David Cameron says his party has "a lot to learn" from the conservative Swedish Moderate Party about winning elections.
The Swedish PM, left, said he could learn from David Cameron
The Tory leader has met Swedish prime minister Fredrik Reinfeldt, who moved his own party to the centre ground of politics and won power last year.
He unseated a centre-left government that had ruled for a decade - something Mr Cameron hopes to achieve himself.
He said there were similarities, and he wanted to "get in touch with issues that people care about".
Mr Cameron told the BBC: "The Swedish centre-right party were rather obsessed by one or two issues.
"And then, under Fredrik Reinfeldt, they broadened their base. They widened their appeal, they campaigned on issues people cared about, the things that really make a difference in an election.
"And that's what the Conservative Party's been doing under my leadership."
Mr Reinfeldt became leader of the Moderates in 2003 and transformed the party, including calling it the New Moderates.
He has been dubbed the "Swedish David Cameron", and has taken the party from the right wing to a more popular centre-right position.
He forged an alliance with the three other conservative parties in parliament to form a majority.
During last year's Conservative party conference, Mr Reinfeldt told delegates: "My simple message to you is this: We changed, and we won the election."
Mr Cameron said he was keen to learn how the Moderate Party changed to win power from a centre-left party which had been ruling for a decade and "was beginning to look tired".
He also said he wanted to do the "maximum amount of preparation" before coming to power so that policies could be implemented quickly.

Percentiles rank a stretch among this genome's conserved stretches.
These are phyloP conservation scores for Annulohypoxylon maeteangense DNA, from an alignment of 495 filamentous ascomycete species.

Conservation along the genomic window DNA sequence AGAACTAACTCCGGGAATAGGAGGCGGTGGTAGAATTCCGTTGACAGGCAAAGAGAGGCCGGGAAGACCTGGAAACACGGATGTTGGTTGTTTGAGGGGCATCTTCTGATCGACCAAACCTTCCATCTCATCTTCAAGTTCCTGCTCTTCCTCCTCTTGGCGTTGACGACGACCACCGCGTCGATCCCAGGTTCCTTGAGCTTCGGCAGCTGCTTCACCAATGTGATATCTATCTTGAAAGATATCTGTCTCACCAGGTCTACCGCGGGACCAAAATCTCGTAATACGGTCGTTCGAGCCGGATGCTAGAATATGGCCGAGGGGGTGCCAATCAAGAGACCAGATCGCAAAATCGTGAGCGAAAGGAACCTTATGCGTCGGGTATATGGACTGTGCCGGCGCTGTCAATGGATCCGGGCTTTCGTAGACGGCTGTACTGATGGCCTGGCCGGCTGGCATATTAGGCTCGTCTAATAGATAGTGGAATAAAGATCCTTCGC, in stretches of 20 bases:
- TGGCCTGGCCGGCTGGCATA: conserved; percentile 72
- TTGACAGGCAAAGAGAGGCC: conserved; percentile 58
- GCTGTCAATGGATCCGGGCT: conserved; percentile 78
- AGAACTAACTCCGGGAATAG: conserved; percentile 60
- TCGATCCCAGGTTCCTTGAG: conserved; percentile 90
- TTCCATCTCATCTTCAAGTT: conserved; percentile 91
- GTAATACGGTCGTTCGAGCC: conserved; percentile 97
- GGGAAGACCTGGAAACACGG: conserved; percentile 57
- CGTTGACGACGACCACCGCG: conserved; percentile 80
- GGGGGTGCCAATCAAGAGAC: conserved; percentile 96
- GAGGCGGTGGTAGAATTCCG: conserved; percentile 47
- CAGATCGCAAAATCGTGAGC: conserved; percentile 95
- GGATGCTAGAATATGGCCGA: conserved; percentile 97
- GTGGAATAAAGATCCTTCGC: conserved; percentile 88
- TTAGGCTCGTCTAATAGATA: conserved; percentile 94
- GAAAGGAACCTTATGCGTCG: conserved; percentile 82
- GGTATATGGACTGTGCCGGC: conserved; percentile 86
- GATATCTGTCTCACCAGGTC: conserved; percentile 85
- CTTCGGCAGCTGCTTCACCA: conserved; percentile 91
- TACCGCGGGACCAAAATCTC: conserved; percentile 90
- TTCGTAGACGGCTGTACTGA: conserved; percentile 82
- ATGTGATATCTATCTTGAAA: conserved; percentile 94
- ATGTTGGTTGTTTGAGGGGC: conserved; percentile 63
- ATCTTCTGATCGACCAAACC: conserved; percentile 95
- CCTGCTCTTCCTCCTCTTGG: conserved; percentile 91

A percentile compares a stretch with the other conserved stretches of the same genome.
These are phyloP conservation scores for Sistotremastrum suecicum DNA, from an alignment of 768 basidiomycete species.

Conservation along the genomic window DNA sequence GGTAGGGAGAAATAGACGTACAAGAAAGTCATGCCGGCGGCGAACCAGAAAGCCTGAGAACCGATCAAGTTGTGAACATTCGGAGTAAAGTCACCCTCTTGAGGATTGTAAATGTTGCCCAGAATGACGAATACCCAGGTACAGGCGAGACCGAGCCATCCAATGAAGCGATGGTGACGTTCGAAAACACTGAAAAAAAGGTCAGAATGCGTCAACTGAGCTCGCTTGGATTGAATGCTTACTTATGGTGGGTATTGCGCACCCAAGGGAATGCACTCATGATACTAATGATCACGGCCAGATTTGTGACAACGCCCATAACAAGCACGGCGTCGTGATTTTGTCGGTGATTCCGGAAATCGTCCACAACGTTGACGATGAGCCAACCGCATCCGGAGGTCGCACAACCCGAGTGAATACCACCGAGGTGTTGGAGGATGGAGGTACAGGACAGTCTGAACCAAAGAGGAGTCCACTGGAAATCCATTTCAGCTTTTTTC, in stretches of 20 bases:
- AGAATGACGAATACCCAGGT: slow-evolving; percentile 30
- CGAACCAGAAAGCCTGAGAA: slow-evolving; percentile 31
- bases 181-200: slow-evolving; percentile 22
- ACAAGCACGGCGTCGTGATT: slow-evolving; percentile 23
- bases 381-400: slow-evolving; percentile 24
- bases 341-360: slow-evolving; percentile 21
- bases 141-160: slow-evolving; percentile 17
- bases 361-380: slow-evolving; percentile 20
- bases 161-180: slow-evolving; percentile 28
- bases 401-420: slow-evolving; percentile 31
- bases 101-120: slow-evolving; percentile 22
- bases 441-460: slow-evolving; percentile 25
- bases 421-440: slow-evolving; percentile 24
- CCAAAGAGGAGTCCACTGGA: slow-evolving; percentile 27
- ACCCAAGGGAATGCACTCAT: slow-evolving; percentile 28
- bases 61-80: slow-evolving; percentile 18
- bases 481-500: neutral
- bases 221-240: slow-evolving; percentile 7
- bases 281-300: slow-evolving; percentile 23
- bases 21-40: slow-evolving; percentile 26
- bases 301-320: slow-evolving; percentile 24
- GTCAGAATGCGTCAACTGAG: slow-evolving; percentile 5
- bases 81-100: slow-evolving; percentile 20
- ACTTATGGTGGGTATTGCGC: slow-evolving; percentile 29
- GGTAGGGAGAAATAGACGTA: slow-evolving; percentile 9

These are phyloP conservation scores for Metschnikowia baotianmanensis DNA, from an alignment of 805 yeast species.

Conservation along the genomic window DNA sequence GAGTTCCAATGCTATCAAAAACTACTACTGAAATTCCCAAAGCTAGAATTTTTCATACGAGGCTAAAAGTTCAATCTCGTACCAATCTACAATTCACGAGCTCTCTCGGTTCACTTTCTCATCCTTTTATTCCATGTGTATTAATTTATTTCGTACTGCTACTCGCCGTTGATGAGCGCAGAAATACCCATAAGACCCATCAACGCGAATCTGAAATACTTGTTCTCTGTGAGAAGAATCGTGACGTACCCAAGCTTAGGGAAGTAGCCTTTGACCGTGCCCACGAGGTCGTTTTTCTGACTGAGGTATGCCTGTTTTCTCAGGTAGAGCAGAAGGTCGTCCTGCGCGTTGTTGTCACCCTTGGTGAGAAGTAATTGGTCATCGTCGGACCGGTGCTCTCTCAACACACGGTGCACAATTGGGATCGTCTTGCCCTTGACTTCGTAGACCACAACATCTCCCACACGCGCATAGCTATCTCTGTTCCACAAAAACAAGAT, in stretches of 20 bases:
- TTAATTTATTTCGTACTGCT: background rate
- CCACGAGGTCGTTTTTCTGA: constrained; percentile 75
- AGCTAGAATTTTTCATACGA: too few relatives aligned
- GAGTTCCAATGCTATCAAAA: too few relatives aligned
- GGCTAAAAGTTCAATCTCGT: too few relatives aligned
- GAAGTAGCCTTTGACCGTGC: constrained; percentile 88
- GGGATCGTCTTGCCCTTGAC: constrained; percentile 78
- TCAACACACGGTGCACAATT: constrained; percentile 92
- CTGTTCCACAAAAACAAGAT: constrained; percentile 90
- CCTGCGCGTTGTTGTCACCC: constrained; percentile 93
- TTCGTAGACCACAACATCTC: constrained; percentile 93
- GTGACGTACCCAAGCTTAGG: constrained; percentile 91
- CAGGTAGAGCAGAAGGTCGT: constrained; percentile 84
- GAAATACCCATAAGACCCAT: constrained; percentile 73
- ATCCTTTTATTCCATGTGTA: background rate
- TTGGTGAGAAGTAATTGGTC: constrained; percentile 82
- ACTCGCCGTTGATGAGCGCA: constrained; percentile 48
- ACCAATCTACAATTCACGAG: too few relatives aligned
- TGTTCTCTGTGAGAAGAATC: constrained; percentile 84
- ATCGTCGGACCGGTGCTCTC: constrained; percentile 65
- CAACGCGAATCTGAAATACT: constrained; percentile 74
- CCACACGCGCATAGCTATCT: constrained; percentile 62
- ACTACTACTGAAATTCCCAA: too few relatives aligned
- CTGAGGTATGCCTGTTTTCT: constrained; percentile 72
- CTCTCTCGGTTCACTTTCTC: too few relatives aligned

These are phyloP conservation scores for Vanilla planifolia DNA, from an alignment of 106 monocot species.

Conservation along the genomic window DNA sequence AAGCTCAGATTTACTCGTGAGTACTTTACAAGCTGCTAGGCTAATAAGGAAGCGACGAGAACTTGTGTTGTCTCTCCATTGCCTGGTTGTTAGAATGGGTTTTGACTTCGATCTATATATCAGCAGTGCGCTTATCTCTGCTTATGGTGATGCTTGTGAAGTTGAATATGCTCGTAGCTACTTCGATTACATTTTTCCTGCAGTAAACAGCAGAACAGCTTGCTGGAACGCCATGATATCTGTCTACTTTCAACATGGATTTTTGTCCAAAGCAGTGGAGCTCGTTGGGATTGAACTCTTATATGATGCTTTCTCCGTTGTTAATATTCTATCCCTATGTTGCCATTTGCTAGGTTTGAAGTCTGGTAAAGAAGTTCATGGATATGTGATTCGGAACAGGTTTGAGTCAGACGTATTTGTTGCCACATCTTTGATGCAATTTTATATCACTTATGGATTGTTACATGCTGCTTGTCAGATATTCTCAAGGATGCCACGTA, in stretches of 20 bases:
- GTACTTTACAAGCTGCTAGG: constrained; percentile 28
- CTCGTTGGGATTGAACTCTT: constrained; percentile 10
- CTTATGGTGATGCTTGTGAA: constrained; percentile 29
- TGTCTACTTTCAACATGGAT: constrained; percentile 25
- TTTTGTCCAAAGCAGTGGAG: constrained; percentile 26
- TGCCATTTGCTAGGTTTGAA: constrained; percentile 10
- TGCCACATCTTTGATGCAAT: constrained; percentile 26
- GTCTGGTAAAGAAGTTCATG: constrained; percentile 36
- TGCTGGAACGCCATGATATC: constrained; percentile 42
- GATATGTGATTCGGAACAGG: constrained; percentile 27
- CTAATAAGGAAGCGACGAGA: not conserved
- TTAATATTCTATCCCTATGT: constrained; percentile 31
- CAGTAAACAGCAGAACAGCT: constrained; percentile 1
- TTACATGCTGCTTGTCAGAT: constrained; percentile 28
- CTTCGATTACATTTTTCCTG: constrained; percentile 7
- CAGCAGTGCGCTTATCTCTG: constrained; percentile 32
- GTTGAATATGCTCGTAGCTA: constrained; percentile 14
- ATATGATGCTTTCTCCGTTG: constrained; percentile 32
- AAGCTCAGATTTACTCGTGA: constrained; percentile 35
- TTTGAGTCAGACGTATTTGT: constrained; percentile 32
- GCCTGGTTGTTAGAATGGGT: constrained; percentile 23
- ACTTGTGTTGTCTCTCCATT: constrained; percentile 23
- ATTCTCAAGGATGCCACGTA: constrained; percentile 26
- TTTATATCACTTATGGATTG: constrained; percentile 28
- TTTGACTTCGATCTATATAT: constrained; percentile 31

In a display of mutual admiration, Mr Reinfeldt described Mr Cameron as one of the most interesting centre-right politicians to visit Sweden.
He said: "We have a lot to learn from David and his very good work on the environment."
But Mr Cameron's efforts to change the Conservatives are still attracting criticism among some traditional Tories.
Senior backbench MP Edward Leigh criticised his own party leadership in an article for the parliamentary House Magazine.
He said while Mr Cameron had great charm and was a remarkable political figure, but added: "My concern is that we are in danger of taking our core vote for granted and in the process effectively disenfranchising millions of decent people who feel that none of the mainstream parties speak for them."
Mr Cameron was accompanied on his two-day trip with shadow chancellor George Osborne and head of policy Oliver Letwin.
They are due to meet the Swedish minister of finance, the minister for family policy, and the secretary general of the Moderate Party for detailed policy discussions.